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Astra aiming for 1st orbital launch in early August

A view of Astra's Rocket 3.0 on the launch pad at the Pacific Spaceport Complex in Alaska on March 2, 2020. The day's planned launch attempt was scrubbed, ending Astra's chance to win the DARPA Launch Challenge.
A view of Astra's Rocket 3.0 on the launch pad at the Pacific Spaceport Complex in Alaska on March 2, 2020. The day's planned launch attempt was scrubbed, ending Astra's chance to win the DARPA Launch Challenge.
(Image: © DARPA)

The spaceflight startup Astra plans to reach orbit for the first time in early August.

On Monday (July 20), the California-based company announced that its 38-foot-tall (11.6 meters) Rocket 3.1 is scheduled to launch from the Pacific Spaceport Complex on Alaska's Kodiak Island during a six-day window that opens Aug. 2.

The rocket journeyed to Kodiak last week after performing two static-fire tests at Astra's California facilities, company representatives said on Twitter. (Static fires test a rocket's engines while the vehicle is tethered to the ground.)

Astra had originally aimed to get its orbital wings nearly five months ago. Rocket 3.1's predecessor, Rocket 3.0, was poised to lift off from Kodiak on March 2 on a mission that would have delivered four payloads to orbit and netted the company $2 million.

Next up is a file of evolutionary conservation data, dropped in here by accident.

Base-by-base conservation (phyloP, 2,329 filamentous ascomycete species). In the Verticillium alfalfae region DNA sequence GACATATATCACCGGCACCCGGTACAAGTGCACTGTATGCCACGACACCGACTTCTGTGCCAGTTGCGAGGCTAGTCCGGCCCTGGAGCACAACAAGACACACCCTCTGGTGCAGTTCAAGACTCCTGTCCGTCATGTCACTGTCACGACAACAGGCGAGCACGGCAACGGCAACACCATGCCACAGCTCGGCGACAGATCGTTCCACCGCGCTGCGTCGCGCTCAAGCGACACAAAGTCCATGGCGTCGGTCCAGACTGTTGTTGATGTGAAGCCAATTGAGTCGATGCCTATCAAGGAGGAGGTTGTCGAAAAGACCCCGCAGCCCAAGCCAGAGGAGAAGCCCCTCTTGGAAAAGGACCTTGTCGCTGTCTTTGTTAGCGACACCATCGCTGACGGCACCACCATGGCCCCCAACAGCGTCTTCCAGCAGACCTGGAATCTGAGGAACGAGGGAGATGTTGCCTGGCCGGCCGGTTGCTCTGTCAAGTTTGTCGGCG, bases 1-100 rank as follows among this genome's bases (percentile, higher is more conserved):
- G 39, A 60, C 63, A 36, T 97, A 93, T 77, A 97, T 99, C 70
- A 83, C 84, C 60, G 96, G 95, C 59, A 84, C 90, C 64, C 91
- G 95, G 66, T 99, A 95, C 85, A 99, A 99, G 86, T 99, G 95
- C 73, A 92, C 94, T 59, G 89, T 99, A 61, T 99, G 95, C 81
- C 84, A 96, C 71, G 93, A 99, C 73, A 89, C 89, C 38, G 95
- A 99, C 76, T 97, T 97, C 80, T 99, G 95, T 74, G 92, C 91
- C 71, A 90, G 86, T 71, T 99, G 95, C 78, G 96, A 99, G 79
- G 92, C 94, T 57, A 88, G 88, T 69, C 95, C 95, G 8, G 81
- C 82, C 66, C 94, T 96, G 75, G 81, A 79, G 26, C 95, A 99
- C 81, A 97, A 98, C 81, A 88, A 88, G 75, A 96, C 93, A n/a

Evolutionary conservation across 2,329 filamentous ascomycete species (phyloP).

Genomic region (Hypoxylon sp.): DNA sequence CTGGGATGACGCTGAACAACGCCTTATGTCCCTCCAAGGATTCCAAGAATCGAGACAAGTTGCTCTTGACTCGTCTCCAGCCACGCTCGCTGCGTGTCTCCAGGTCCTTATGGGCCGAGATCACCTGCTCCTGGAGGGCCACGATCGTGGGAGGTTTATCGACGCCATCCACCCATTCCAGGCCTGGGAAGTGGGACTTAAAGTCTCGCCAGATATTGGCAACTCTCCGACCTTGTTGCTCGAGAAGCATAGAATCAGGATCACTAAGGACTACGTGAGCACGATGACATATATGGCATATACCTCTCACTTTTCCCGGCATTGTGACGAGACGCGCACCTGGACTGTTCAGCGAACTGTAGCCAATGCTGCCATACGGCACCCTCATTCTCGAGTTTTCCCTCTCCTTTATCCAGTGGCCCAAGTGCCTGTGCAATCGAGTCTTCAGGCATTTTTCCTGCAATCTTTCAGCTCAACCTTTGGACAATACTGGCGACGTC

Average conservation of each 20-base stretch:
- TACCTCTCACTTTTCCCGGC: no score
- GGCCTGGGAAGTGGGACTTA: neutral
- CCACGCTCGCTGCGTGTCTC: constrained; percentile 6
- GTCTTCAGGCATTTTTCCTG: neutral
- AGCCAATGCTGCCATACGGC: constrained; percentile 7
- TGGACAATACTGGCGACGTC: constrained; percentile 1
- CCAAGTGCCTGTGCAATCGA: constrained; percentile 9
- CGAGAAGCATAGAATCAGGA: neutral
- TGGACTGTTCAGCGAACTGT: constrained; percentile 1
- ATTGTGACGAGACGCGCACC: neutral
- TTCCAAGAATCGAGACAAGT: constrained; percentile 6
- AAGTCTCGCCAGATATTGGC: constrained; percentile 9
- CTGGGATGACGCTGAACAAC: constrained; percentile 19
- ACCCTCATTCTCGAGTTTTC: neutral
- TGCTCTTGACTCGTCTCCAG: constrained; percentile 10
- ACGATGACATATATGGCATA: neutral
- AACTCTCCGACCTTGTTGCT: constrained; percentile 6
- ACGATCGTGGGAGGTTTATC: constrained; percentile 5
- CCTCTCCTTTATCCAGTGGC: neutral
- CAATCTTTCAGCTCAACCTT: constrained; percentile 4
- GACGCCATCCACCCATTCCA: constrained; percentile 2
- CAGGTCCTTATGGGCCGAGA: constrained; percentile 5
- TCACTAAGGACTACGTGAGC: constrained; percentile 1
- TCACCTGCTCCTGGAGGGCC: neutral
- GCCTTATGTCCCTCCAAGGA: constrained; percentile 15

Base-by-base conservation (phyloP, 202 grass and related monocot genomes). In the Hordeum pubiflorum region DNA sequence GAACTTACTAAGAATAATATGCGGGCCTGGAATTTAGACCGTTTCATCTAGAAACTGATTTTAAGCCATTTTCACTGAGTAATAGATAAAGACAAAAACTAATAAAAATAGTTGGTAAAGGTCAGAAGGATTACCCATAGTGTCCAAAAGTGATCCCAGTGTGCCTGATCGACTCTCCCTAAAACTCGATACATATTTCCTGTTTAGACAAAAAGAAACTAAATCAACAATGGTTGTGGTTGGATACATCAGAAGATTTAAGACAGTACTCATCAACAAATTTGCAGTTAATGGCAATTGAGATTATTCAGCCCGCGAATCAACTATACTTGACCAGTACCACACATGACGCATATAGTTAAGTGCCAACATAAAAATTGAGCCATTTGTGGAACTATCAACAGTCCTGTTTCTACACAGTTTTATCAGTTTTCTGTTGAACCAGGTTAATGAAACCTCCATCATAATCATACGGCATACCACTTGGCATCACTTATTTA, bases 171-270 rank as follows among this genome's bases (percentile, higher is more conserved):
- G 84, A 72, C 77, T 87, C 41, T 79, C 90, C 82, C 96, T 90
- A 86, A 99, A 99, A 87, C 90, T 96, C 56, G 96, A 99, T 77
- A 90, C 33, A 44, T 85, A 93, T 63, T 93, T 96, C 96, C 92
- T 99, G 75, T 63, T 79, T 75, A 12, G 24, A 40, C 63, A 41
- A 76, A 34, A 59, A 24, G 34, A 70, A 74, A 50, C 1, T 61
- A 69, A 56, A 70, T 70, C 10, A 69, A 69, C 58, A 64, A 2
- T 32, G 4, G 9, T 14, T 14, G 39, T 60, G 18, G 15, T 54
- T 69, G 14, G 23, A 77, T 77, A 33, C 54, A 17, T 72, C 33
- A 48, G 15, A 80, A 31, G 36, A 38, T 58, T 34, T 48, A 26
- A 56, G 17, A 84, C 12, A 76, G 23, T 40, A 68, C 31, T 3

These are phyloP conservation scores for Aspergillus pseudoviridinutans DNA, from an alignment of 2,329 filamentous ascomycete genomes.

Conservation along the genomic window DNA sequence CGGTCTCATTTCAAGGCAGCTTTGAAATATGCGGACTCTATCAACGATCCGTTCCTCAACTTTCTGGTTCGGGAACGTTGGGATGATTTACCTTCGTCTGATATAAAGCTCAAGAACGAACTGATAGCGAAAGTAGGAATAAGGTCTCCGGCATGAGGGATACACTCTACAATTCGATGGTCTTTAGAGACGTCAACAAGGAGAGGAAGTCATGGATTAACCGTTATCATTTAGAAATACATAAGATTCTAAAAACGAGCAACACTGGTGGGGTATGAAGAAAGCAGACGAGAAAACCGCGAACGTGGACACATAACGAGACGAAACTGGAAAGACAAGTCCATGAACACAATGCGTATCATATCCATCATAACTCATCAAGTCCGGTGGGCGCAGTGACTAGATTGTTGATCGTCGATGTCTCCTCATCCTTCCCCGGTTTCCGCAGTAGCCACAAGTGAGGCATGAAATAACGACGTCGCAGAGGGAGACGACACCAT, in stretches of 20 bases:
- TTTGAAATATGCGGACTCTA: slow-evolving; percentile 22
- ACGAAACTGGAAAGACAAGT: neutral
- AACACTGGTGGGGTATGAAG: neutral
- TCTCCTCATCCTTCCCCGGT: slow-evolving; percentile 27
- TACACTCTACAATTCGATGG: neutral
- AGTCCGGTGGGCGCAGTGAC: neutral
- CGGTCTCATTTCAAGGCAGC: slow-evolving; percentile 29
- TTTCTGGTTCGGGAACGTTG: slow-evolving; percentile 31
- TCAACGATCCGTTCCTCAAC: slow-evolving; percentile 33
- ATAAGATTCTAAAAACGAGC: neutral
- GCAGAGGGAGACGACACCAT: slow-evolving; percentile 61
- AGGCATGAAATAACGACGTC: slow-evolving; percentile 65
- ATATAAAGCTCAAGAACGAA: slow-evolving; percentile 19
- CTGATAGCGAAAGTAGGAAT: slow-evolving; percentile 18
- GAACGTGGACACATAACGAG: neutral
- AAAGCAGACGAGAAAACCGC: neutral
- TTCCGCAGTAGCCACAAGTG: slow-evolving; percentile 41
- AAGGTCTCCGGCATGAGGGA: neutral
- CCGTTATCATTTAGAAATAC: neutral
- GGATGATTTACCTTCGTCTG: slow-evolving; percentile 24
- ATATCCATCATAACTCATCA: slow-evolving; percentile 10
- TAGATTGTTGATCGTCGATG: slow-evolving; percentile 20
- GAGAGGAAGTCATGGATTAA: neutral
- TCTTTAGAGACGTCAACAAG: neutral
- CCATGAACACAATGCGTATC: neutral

Related: The history of rockets

The money would have come from the U.S. Defense Advanced Projects Research Agency (DARPA), which held a two-part competition called DARPA Launch Challenge to encourage the development of private rockets that can launch small payloads efficiently and on short notice. 

It wasn't to be, however. Engineers noticed some potentially problematic rocket data just before liftoff, Rocket 3.0 stayed on the ground and the prize money went unclaimed. (March 2 was the final day for Astra to ace the competition's first leg.)

The two-stage Rocket 3.0 was damaged in late March, during preparations for a liftoff unaffiliated with the DARPA Launch Challenge. So the company's first orbital attempt falls to Rocket 3.1.

There's no guarantee that this launch will work, of course. In the leadup to the DARPA Launch Challenge attempt, Astra CEO Chris Kemp stressed that orbital rockets' debut missions are usually unsuccessful.

"Success for this flight means we accomplish enough to make orbit within three flights, which we have defined as at least achieving a nominal first-stage burn," Astra representatives said via Twitter last month, referring to the coming launch attempt. 

The company has not announced which payloads, if any, will fly atop Rocket 3.1 on the upcoming mission.

Mike Wall is the author of "Out There" (Grand Central Publishing, 2018; illustrated by Karl Tate), a book about the search for alien life. Follow him on Twitter @michaeldwall. Follow us on Twitter @Spacedotcom or Facebook. 

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